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Christians and Political Action

An Interview with Michael Cromartie

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Michael Cromartie has been a leading spokesman for the relationship between Christian ethics and public policy through his work at the Ethics and Public Policy Center, where he directs the center's Evangelical Studies Project. You'll often see him quoted in the leading news magazines around this time of year and we're happy to have him take some time to talk with us.

MR: First of all, the culture wars. Obviously there is no neutrality when people talk about a naked public square. As Richard John Neuhaus reminded us: It's a sham. There really is no such thing as a neutral space. Something will always rush to fill the void. People who say there is a secular base are often nave about just how many assumptions go into culture making. Is there a real culture war going on? How should Christians respond without turning Christianity into a sort of wing of one party or another?
MC: One way to do it is to be sure that when we work in the public arena we make appeals to the common good as opposed to just making appeals to fellow believers.

MR: The common good? But when we talk about politics these days, it's not just about taxes anymore, it's about whether we should allow marriage to be defined to include partners of the same sex. We seemed to be engulfed in culture wars, and it looks increasingly like the churches, Roman Catholic and Protestant across the board, are having to take sides. What are we to do?
MC: It is the duty of the pastor to encourage the parishioners to be involved as engaged citizens in the public square. It's not the duty of the pastor, however, to tell the citizen how to vote. And I think it is very important that the pulpit not become politicized. The role of the pastor is to encourage the laity to do the work of the kingdom, one part of that work is political, but as you know not most of it. Having said that, we are involved in a culture war. Though, as one observer said recently, there isn't a culture war anymore. There was one, but the other side won. And I think what he meant there (especially as it relates to the same sex marriage debate) is that we don't seem to have a common reference point in the public arena to debate why certain things that are revealed, not only in Scripture but in nature, are true.

MR: Is that why we didn't seem to have to take sides before? You could have Christians who were all over the map on policy issues and now there is polarization and people often feel like they have to take sides where before they wanted to be moderate?
MC: That's a good point-the fact of the matter is that there once was a consensus that one could appeal to and that everybody understood. When we're involved in the public arena, we go in as citizens concerned for the common good of everyone and not just concerned for the common good of believers. In other words, our appeals may well be based on special revelation, but we also need to make appeals to general revelation and things like natural law, so that our neighbors know that what we're arguing for and working for is not only good for believers but for the whole community. That's something we've not been very good at. Some leaders are getting better at that, but in the past we've had some people come to Washington and say, "Thus sayeth the Lord" and the people on Capitol Hill say, "Thus sayeth who?" Theologically conservative Christians are learning more and more that we need to develop a public theology to deal in the public arena.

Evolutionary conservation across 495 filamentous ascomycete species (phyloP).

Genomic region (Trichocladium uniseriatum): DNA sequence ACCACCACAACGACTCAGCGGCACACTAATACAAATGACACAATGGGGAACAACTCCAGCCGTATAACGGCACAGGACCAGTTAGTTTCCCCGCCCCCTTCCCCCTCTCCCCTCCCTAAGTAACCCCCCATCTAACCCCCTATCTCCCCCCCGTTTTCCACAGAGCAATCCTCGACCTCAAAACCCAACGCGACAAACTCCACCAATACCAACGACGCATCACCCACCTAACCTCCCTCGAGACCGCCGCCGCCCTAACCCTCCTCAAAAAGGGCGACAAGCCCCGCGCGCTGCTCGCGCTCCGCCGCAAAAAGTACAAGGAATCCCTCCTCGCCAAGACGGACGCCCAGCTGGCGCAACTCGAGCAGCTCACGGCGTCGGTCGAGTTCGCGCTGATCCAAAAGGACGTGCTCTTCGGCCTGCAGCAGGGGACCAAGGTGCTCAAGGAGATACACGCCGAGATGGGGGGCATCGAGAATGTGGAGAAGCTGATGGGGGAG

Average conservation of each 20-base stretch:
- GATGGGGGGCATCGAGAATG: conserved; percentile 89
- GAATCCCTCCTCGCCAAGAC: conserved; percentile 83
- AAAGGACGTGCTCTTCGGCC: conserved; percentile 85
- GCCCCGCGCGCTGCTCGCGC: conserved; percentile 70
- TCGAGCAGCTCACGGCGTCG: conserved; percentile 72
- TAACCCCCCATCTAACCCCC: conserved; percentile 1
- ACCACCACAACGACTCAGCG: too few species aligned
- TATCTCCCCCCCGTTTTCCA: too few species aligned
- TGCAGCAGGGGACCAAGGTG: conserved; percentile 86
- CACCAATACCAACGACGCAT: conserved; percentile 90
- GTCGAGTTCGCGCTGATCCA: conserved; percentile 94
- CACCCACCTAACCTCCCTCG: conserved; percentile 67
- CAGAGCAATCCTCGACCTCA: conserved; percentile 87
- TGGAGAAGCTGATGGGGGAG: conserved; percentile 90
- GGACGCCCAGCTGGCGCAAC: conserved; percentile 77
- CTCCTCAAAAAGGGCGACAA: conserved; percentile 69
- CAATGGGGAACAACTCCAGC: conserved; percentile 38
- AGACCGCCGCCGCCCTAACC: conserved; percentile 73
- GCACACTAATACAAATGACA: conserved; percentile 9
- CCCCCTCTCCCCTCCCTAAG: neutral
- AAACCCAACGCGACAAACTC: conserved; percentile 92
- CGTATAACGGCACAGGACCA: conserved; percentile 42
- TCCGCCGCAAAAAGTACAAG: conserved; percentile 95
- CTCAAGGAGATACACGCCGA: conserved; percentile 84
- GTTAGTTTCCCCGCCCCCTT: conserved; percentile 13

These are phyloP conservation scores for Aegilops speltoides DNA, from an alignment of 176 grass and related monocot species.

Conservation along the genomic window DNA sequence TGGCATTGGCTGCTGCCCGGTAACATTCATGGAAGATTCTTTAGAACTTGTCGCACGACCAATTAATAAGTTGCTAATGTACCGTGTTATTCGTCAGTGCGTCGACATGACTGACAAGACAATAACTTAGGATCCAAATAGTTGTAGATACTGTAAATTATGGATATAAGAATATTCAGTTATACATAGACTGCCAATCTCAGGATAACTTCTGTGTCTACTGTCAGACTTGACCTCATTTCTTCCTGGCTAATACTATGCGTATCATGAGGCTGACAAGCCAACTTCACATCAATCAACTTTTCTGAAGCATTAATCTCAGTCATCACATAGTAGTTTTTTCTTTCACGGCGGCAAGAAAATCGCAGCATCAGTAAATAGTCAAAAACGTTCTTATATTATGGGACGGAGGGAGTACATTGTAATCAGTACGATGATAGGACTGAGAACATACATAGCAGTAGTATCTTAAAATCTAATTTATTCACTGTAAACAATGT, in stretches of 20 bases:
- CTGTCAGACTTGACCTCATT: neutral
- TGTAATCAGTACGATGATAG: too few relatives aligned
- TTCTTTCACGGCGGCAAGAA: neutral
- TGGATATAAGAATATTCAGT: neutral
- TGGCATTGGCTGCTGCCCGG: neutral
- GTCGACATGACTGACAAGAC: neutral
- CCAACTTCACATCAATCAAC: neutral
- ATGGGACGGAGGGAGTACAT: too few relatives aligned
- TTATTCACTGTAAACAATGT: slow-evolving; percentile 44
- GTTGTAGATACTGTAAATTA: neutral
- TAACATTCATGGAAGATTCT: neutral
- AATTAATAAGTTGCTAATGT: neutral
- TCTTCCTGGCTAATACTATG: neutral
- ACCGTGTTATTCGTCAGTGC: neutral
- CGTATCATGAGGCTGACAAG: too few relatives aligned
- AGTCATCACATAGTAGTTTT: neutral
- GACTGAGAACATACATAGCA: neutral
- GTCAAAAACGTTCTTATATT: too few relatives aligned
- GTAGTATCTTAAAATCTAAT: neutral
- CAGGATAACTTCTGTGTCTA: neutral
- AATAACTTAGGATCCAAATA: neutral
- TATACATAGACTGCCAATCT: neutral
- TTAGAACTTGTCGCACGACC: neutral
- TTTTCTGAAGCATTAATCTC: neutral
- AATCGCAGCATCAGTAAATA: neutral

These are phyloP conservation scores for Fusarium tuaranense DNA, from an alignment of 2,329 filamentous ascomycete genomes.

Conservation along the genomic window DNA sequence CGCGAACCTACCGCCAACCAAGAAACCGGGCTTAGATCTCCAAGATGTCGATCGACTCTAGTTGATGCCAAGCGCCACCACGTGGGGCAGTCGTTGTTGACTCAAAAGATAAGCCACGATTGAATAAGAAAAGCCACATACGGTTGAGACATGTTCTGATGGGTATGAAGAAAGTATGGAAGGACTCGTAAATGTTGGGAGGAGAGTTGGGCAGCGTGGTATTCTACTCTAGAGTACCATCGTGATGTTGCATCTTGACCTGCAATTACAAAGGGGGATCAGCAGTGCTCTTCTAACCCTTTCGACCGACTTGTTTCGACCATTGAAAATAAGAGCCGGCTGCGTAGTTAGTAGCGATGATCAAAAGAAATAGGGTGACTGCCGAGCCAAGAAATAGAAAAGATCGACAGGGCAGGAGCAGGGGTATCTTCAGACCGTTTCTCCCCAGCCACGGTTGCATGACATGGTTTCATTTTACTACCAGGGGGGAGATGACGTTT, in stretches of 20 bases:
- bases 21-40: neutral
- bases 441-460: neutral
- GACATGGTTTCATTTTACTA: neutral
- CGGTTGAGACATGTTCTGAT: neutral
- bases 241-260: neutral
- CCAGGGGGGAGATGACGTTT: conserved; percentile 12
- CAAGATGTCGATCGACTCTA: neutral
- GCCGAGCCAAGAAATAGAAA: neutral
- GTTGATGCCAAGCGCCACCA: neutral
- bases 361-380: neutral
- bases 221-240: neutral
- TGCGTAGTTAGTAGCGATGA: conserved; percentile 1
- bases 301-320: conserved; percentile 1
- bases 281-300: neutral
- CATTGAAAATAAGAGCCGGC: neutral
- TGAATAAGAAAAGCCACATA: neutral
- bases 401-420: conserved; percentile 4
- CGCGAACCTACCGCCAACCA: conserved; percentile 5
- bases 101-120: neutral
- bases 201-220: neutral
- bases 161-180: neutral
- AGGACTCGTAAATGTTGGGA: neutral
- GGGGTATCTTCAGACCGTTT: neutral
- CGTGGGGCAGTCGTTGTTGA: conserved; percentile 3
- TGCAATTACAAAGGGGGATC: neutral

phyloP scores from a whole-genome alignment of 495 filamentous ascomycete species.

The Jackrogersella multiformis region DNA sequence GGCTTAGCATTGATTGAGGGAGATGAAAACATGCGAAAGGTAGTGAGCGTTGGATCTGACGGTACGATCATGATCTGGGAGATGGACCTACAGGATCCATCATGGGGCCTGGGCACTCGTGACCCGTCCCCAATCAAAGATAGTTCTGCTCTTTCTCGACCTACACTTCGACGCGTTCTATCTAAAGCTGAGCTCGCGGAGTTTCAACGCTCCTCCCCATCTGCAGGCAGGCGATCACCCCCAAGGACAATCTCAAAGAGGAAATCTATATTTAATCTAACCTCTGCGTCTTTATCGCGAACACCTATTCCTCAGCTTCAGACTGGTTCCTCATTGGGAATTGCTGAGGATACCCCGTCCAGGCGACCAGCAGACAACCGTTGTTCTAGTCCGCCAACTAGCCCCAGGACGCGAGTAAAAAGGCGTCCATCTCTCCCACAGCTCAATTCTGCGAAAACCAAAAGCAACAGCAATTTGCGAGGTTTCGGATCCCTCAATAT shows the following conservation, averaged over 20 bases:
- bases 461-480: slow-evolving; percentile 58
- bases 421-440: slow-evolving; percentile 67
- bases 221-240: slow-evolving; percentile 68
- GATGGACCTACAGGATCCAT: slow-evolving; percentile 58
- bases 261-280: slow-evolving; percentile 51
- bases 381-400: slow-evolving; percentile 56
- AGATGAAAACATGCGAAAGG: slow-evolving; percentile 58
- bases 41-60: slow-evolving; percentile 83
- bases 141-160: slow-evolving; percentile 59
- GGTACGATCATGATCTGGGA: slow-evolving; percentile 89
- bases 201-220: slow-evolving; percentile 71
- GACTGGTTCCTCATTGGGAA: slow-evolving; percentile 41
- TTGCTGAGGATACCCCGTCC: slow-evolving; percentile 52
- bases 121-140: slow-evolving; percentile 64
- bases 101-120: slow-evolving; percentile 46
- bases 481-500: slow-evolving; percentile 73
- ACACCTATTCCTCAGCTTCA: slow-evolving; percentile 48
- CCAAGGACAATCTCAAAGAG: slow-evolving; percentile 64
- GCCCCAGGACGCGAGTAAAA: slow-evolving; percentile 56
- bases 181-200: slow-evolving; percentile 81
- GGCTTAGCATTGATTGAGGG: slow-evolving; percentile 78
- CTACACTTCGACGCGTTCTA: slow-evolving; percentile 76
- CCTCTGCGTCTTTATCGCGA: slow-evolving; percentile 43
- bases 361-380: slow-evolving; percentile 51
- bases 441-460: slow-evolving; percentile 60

MR: A lot of people are asking how specific can you expect the Bible to be? There's a biblical view of this or a Christian view of that and some people listening to this program are going to be attending churches this Sunday where they have the Republican voter's guide in the narthex, or a Democrat equivalent. On the left and on the right there's this pressure to have a sort of church sanctioned position on everything from the tax structure to third world debt. At what point do we say, "The Bible just doesn't pronounce specifically on all of these issues. There's wisdom here, sanctified common sense, based on biblical principals." Where exactly do you draw that line?
MC: Scripture doesn't have much to say about foreign policy and our view of Afghanistan and Iraq, but what we do draw principles from Scripture that should lead to prudential judgments and certain policies. There isn't such a thing as a "Christian View of Economics." There are good economics and bad economics, and we need to be debating empirically which economic system works best in the world or in our country. So when Christians start saying there is a Christian view for everything, they are speaking to things that Scripture does not address. We have to learn to become comfortable with "prudential reasoning" and learn how to be prudent in our moral reasoning. That means that we go from scriptural principals to certain policies and we reach conclusions on which honorable people of strong Christian faith may actually disagree.

MR: Do you think our efforts to make Scripture address political principles eventually weakens the power of the church? The church is there to speak for God, not to speak for the Republicans or Democrats. And if it does try to speak for a political party it compromises the church's primary mission to preach the gospel.
MC: Yes, it compromises the church's unique identity.

MR: There are those rare occasions when the church does have specific grounding in natural and special revelation to make pronouncements. But we need to be aware of when those are true opportunities to make churchly announcements. For instance, we do want to say, "we believe abortion is wrong." But if we also say "we should go to war in Iraq," the world won't take us seriously on those issues in which we do have Scriptural grounding.
MC: That's right. The church just becomes a Christian political action committee and we lose the core of the gospel. People who did this first were on the political left: mainline churches and the National Council of Churches were sending out faxes about Reagan's Central American policies, or any number of things, during the Reagan years. The NCC had so politicized the faith that it was more important what you thought about a critique of the Reagan administration foreign policy than what you thought about the Apostle's Creed. The temptation, as you know, quickly moved over to the political right. Pastors were standing up in the pulpit telling us what we ought to think about Reagan's Strategic Defense Initiative. It's not the duty of the pastor in that teaching office to make those kind of pronouncements. Turning the kingdom of God into a partisan political activity either on the right or the left weakens the witness of the church to the gospel.